California Winery Advisor - How did you get started making wine?
Luke Sundquist - I made my first vintage, 2011, in my garage in Solvang: 2 barrels of Cabernet Franc. I got into cooking about 10 years ago while I was working as a musician and in service at high-end restaurants. Winemaking seemed like a natural progression from a culinary/musical background. Both are creative processes that interact directly with the senses.
CWA - What interests you about wine?
LS - I think it’s the combination of many things: the improvisation, the sensory analysis, the science, the sublimity, the mystery, the seasonality, the relationship with nature, connecting the dots.
CWA - Do you have a particular consumer in mind when you start making a wine?
LS - I’m looking to make wines that appeal across the board. I hope my wines convert non-believers, while still giving snobs something to talk about.
CWA - What can you tell us about your winemaking style?
LS - I make California wine. It is hot here in the summer, it does not rain during most of the growing season, we deal with the double-edged sword of irrigation, meaning we can control the exact timing and amount of water the vines get - until we run out of water. These factors lead to fruit that develops with different balance than, say, France. For me, riper red wines with both big fruit and proficient structure provide the best balance for our climate here in Santa Barbara. You can get European alcohol levels if you pick early, but you wont get the same complexity in reds unless you value under-ripe greenness. I will pick red grapes early for one reason: Rose, still my roses are fruitier than European ones. Trying to make a European-style wine in California feels a bit unnatural.
CWA - Organic/sustainable/biodynamic wines are getting a lot of press lately. What do these terms mean to you?
LS - I have tasted some amazing wines from biodynamic/organic/sustainable vineyards, and I have tasted some that I don’t care for. I believe the terms can be indicative of quality, but not inclusive of quality.
CWA - Is there any advice you wish you got before you started making/selling wine?
LS - Trust your senses and intuition, don’t over-react.
CWA - Which wine law/regulation would you change if it were up to you?
LS - Definitely the ridiculous 3-tier system that squeezes smaller producers out of many opportunities. It’s a disservice to the consumer as well.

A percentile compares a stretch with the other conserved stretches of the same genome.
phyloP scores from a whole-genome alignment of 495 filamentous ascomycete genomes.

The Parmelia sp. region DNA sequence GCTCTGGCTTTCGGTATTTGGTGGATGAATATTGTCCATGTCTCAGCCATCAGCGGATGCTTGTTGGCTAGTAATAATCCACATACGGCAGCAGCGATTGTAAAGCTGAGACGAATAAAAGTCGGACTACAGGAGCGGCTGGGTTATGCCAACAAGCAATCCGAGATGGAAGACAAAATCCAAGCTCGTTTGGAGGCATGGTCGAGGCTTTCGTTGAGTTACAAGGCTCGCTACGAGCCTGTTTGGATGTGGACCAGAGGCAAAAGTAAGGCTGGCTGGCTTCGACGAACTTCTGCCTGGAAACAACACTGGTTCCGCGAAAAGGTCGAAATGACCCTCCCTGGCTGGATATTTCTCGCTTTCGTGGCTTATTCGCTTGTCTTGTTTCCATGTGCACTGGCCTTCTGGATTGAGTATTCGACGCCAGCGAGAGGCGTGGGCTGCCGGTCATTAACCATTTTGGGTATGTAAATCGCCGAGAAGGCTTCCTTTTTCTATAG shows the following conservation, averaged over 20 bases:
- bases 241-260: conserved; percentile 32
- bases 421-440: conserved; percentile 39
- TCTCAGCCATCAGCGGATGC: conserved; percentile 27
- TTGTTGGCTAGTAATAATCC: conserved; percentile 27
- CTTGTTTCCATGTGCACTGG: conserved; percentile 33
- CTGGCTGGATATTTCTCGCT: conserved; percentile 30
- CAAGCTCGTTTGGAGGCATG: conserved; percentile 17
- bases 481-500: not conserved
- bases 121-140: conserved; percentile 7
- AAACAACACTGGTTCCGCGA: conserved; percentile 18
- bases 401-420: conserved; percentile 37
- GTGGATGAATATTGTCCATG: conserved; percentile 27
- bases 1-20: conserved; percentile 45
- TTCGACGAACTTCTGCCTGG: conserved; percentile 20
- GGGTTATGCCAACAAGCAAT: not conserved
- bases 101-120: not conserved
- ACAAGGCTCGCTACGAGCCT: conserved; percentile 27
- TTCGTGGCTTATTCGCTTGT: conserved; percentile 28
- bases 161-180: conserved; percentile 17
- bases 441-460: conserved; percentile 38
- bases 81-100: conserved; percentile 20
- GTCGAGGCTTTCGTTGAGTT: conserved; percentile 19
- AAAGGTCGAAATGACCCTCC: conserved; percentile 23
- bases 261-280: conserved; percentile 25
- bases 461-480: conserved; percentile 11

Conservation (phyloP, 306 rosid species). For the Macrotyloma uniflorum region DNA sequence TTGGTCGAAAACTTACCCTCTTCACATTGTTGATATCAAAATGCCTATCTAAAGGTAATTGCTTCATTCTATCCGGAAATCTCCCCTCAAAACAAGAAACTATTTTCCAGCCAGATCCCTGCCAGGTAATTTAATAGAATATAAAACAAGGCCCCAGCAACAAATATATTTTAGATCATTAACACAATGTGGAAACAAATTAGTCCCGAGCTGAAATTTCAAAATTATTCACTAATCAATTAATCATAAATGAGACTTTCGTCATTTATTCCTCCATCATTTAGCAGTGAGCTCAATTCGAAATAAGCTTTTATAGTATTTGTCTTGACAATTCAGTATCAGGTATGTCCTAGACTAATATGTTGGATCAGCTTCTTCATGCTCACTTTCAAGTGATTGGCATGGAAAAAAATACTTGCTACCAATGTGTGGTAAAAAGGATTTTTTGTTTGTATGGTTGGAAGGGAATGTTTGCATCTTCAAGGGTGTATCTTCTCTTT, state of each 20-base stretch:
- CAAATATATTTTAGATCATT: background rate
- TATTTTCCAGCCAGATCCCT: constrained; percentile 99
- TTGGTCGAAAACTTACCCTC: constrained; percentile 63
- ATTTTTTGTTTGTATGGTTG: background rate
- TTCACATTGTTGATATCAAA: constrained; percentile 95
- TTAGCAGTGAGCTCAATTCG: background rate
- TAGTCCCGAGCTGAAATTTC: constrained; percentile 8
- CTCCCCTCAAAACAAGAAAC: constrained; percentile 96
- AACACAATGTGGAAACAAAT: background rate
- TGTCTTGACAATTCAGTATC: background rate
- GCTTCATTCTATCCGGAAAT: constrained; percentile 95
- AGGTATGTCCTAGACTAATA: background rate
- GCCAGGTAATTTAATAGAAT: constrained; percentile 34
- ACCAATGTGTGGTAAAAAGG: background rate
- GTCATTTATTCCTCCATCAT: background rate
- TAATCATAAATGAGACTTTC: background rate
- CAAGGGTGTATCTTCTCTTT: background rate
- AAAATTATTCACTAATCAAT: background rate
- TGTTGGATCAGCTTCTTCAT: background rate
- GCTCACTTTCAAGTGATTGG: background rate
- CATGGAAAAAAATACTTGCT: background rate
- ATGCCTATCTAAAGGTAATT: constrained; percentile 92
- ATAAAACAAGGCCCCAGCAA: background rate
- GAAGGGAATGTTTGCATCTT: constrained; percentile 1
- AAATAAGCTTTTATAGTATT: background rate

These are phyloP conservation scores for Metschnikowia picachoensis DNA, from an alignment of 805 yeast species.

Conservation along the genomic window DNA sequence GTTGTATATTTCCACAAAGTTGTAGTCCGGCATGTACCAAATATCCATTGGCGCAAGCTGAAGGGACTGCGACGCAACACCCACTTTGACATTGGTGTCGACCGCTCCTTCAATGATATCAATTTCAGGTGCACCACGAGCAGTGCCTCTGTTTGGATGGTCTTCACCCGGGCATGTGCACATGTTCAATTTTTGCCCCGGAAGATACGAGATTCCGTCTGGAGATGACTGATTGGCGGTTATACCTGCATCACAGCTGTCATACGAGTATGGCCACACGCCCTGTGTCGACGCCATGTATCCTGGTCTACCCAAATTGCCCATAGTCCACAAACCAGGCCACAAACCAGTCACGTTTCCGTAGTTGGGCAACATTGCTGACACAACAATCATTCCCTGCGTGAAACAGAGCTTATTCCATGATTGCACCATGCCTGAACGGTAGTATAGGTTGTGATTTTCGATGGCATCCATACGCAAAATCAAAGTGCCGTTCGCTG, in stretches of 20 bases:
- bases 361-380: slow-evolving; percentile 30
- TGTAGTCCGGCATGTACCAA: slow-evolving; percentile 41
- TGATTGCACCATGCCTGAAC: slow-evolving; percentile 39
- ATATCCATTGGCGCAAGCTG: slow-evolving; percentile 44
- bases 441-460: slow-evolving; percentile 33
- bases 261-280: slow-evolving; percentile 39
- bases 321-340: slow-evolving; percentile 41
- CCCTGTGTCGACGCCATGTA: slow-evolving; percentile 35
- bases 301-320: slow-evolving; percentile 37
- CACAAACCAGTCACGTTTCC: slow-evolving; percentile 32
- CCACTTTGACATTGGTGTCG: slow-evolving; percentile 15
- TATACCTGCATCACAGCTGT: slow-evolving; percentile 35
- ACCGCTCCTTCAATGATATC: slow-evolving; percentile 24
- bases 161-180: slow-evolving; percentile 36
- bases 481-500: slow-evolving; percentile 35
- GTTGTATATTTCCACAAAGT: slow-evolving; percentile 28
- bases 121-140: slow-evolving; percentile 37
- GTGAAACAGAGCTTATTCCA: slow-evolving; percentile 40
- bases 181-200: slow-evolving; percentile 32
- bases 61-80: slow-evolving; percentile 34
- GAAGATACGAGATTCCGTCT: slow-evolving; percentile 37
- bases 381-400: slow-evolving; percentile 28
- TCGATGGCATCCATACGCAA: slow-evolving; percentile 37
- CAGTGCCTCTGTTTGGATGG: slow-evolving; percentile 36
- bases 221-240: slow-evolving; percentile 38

CWA - How do you market and promote your wines? What kind of advertising works for you?
LS - If you have a quality product at a fair price, and a quality and unique label concept, sales and marketing become much simpler. I’ve found that when you put yourself out there in the right places, the consumers will speak.
CWA - Do you use social media for promotion? Do you feel it is effective?
LS - Yes and yes. It is necessary these days.
CWA - How does an event like the Garagiste festival impact your business?
LS - It’s a great event - I have met many different business contacts and customers through it.
CWA - Do you have any favorite wine publications/websites/social media sites you follow?
LS - Winebusiness.com, The Gray Report, Spectator, New York Times
CWA - What do you think the big corporate wineries get right?
LS - They pay their employees well.
CWA - How do you feel about the current wine rating system? Do you feel it helps consumers with their wine buying decisions?
LS - It is funny when I open up wine spectator and, within a few pages of one of the featured rated wines, is an advertisement for said wine. The rating systems seem political, and at best, subjective.
Costco, the largest wine retailer in the USA, has a head buyer who had previously never worked in wine before. She started there as an accountant, and I would guess her palate has more similarities with the average consumer’s, than someone like Robert Parker’s does. That being said, from a business perspective, who doesn’t want high ratings?
CWA - What were the last two truly memorable wines (that weren’t your own) you tasted?
CWA - Is there a particular winemaker that you are excited about?
CWA - Where can people taste your wine?
LS - I do tastings by appointment in Buellton, CA. firstname.lastname@example.org
CWA - Where can people buy your wine?
We caught up with Ray Sliter of Travieso winery at the recent Garagiste Festival in Solvang. Mats Hagström and Ray Sliter founded the winery in 2003. […]
Bret Urness dispels all preconceived notions of the traditional winemaker. The twenty-something Idaho native moved to California to play college football by the beach. As a […]
Jasper Dickson is a true garagiste winemaker. Though he works retail at Silverlake Wine in Los Angeles, he moonlights as a small-batch producer under his […]